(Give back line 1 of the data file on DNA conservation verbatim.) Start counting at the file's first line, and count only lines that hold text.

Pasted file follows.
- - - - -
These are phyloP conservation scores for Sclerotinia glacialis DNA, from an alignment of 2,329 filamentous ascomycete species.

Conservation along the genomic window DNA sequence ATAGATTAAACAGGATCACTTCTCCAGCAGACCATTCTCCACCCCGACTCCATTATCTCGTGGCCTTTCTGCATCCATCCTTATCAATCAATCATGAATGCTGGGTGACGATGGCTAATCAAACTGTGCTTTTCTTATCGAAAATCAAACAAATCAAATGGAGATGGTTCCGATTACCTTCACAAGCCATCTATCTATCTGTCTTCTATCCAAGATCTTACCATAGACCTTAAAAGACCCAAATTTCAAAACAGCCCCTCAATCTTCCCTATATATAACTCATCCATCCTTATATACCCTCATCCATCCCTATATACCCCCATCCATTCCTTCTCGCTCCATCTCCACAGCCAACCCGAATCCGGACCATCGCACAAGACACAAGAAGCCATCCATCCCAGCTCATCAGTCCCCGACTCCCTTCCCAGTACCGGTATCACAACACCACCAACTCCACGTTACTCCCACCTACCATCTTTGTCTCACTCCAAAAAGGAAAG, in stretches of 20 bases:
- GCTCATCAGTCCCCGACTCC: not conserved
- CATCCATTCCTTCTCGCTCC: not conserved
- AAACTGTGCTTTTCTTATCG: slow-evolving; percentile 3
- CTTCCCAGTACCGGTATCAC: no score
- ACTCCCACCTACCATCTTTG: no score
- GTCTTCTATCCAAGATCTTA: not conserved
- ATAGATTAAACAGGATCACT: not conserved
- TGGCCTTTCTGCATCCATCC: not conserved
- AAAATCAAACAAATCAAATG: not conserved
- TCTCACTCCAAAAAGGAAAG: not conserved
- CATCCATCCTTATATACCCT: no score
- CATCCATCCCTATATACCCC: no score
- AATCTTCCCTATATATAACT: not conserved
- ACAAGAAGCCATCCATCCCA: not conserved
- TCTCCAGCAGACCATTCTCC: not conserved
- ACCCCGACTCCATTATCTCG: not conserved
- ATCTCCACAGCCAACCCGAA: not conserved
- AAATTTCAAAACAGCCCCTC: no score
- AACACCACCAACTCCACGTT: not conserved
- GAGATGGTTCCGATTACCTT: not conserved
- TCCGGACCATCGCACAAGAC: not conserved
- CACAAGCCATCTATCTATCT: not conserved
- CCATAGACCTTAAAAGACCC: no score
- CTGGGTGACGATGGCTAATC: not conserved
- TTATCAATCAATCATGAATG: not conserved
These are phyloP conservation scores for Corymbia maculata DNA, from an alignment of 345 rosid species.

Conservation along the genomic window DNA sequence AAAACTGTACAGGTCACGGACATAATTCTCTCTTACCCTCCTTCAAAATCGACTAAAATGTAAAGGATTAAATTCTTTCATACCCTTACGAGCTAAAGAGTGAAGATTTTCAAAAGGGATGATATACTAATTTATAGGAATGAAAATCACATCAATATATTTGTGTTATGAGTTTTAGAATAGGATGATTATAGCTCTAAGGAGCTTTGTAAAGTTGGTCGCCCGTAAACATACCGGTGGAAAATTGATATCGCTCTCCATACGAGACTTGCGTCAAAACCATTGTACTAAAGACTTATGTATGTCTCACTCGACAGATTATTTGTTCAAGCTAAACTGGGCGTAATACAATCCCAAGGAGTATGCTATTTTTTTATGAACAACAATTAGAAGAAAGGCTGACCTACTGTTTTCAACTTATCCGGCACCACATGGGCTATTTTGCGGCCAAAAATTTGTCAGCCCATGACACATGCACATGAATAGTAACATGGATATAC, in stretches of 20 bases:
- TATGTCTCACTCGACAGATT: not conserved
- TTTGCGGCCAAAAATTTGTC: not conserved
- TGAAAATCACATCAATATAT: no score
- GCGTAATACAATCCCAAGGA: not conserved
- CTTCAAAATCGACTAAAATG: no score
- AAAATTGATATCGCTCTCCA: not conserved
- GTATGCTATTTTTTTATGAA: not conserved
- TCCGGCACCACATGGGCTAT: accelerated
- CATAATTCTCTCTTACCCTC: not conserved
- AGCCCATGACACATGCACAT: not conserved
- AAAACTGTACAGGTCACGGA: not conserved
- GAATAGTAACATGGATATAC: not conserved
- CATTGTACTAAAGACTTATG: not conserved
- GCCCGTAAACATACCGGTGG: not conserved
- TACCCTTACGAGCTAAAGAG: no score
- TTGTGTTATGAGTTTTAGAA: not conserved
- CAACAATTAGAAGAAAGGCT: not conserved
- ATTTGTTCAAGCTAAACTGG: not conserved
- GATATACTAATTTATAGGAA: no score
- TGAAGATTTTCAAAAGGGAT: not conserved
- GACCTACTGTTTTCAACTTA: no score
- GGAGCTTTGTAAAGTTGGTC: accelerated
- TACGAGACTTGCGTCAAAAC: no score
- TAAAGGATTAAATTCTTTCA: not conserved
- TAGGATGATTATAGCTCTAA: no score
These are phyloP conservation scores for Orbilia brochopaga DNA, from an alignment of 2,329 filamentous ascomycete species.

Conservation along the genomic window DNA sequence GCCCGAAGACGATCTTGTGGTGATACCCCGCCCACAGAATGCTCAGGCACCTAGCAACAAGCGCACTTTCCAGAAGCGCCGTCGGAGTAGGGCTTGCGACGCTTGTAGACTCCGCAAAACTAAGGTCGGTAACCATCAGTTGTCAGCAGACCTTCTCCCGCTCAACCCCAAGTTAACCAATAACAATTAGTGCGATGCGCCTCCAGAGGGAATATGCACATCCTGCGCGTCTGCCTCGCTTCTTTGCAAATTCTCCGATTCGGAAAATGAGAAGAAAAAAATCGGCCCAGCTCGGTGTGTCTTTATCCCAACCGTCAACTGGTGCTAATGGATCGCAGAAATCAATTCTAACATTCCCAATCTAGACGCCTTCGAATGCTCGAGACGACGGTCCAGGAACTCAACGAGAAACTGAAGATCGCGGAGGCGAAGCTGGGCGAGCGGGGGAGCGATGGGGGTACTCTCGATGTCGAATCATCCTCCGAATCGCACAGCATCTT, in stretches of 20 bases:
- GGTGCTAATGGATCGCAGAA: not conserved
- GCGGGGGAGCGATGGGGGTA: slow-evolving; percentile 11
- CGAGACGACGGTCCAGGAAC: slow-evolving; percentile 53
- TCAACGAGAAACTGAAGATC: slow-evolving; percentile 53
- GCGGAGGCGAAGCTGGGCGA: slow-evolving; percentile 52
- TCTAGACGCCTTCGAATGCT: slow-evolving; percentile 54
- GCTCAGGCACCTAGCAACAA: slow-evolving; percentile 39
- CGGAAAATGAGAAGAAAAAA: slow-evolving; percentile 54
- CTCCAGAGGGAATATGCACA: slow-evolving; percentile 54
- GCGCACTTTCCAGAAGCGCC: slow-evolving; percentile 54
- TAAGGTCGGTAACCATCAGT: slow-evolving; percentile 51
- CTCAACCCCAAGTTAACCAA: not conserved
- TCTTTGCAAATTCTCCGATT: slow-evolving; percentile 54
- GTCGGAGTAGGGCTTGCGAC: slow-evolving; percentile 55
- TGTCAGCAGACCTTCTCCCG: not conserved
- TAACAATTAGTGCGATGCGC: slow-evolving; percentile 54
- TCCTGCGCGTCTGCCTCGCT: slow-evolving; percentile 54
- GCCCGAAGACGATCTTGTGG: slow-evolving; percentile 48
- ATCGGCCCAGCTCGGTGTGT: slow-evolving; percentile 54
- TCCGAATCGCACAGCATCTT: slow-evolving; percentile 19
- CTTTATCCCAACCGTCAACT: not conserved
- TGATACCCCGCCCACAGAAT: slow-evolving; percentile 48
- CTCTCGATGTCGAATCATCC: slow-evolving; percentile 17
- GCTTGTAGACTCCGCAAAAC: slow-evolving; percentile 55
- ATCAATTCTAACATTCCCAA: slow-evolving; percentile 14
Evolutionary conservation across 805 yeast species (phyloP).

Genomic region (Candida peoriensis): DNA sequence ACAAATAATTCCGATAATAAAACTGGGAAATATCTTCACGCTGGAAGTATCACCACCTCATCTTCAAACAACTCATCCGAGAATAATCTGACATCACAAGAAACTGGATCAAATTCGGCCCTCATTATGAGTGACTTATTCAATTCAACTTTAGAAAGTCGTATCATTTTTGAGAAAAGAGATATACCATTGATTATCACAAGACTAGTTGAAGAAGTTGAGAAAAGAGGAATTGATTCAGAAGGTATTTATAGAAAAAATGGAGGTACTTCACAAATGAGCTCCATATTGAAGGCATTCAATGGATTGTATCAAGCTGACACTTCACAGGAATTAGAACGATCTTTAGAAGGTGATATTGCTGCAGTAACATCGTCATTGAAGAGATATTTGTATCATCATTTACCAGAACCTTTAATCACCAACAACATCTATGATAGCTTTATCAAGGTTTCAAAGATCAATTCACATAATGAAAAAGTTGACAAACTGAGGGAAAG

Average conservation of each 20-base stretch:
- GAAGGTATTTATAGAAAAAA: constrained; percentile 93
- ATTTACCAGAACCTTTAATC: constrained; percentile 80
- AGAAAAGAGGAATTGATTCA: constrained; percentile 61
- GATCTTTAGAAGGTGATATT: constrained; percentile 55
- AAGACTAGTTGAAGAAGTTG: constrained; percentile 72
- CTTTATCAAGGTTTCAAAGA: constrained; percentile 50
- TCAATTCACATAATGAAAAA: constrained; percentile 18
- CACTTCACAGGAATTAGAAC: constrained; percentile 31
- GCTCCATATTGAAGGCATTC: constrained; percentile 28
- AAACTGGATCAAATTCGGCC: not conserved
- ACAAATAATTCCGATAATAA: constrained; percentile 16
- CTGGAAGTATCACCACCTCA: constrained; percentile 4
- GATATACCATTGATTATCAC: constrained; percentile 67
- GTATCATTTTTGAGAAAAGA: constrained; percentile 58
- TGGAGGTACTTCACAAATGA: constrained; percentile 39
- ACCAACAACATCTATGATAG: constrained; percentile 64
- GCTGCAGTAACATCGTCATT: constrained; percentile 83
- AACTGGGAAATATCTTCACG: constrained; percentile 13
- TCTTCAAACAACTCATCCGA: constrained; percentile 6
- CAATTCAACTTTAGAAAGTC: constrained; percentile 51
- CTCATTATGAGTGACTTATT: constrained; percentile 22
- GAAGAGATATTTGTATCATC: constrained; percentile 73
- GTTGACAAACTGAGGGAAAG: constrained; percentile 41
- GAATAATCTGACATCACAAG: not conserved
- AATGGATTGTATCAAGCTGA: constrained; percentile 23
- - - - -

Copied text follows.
These are phyloP conservation scores for Sclerotinia glacialis DNA, from an alignment of 2,329 filamentous ascomycete species.